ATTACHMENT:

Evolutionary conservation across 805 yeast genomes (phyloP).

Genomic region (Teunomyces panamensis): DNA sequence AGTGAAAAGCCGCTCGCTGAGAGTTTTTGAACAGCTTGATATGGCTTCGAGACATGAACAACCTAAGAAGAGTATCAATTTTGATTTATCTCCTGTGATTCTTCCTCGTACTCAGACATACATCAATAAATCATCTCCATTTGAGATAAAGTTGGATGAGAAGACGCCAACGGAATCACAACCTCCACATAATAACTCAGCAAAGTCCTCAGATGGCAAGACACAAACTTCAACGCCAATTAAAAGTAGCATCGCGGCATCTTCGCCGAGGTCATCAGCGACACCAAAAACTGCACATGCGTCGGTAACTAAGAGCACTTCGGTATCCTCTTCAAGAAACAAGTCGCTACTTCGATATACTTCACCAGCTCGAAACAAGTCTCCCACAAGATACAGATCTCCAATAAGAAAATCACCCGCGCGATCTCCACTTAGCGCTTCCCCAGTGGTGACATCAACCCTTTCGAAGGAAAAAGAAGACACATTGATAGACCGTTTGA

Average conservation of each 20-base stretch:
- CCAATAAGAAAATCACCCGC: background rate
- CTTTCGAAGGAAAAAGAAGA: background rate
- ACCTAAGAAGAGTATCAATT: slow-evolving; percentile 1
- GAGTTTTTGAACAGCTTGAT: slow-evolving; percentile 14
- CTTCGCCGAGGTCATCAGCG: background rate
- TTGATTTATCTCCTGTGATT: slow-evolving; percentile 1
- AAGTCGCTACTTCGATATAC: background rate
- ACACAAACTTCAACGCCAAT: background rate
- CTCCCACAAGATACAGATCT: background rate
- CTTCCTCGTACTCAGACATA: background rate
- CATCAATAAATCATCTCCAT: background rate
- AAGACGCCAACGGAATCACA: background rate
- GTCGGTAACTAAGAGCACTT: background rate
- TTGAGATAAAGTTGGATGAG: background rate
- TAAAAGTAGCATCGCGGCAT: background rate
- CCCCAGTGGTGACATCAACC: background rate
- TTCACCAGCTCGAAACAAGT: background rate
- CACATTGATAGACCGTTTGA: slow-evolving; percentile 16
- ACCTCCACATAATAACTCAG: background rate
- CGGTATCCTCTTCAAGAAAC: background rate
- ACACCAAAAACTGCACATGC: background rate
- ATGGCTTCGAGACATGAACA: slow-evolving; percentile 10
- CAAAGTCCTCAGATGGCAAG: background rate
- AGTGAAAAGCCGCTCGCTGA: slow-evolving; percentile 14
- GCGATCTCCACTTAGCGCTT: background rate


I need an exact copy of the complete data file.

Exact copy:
Evolutionary conservation across 805 yeast genomes (phyloP).

Genomic region (Teunomyces panamensis): DNA sequence AGTGAAAAGCCGCTCGCTGAGAGTTTTTGAACAGCTTGATATGGCTTCGAGACATGAACAACCTAAGAAGAGTATCAATTTTGATTTATCTCCTGTGATTCTTCCTCGTACTCAGACATACATCAATAAATCATCTCCATTTGAGATAAAGTTGGATGAGAAGACGCCAACGGAATCACAACCTCCACATAATAACTCAGCAAAGTCCTCAGATGGCAAGACACAAACTTCAACGCCAATTAAAAGTAGCATCGCGGCATCTTCGCCGAGGTCATCAGCGACACCAAAAACTGCACATGCGTCGGTAACTAAGAGCACTTCGGTATCCTCTTCAAGAAACAAGTCGCTACTTCGATATACTTCACCAGCTCGAAACAAGTCTCCCACAAGATACAGATCTCCAATAAGAAAATCACCCGCGCGATCTCCACTTAGCGCTTCCCCAGTGGTGACATCAACCCTTTCGAAGGAAAAAGAAGACACATTGATAGACCGTTTGA

Average conservation of each 20-base stretch:
- CCAATAAGAAAATCACCCGC: background rate
- CTTTCGAAGGAAAAAGAAGA: background rate
- ACCTAAGAAGAGTATCAATT: slow-evolving; percentile 1
- GAGTTTTTGAACAGCTTGAT: slow-evolving; percentile 14
- CTTCGCCGAGGTCATCAGCG: background rate
- TTGATTTATCTCCTGTGATT: slow-evolving; percentile 1
- AAGTCGCTACTTCGATATAC: background rate
- ACACAAACTTCAACGCCAAT: background rate
- CTCCCACAAGATACAGATCT: background rate
- CTTCCTCGTACTCAGACATA: background rate
- CATCAATAAATCATCTCCAT: background rate
- AAGACGCCAACGGAATCACA: background rate
- GTCGGTAACTAAGAGCACTT: background rate
- TTGAGATAAAGTTGGATGAG: background rate
- TAAAAGTAGCATCGCGGCAT: background rate
- CCCCAGTGGTGACATCAACC: background rate
- TTCACCAGCTCGAAACAAGT: background rate
- CACATTGATAGACCGTTTGA: slow-evolving; percentile 16
- ACCTCCACATAATAACTCAG: background rate
- CGGTATCCTCTTCAAGAAAC: background rate
- ACACCAAAAACTGCACATGC: background rate
- ATGGCTTCGAGACATGAACA: slow-evolving; percentile 10
- CAAAGTCCTCAGATGGCAAG: background rate
- AGTGAAAAGCCGCTCGCTGA: slow-evolving; percentile 14
- GCGATCTCCACTTAGCGCTT: background rate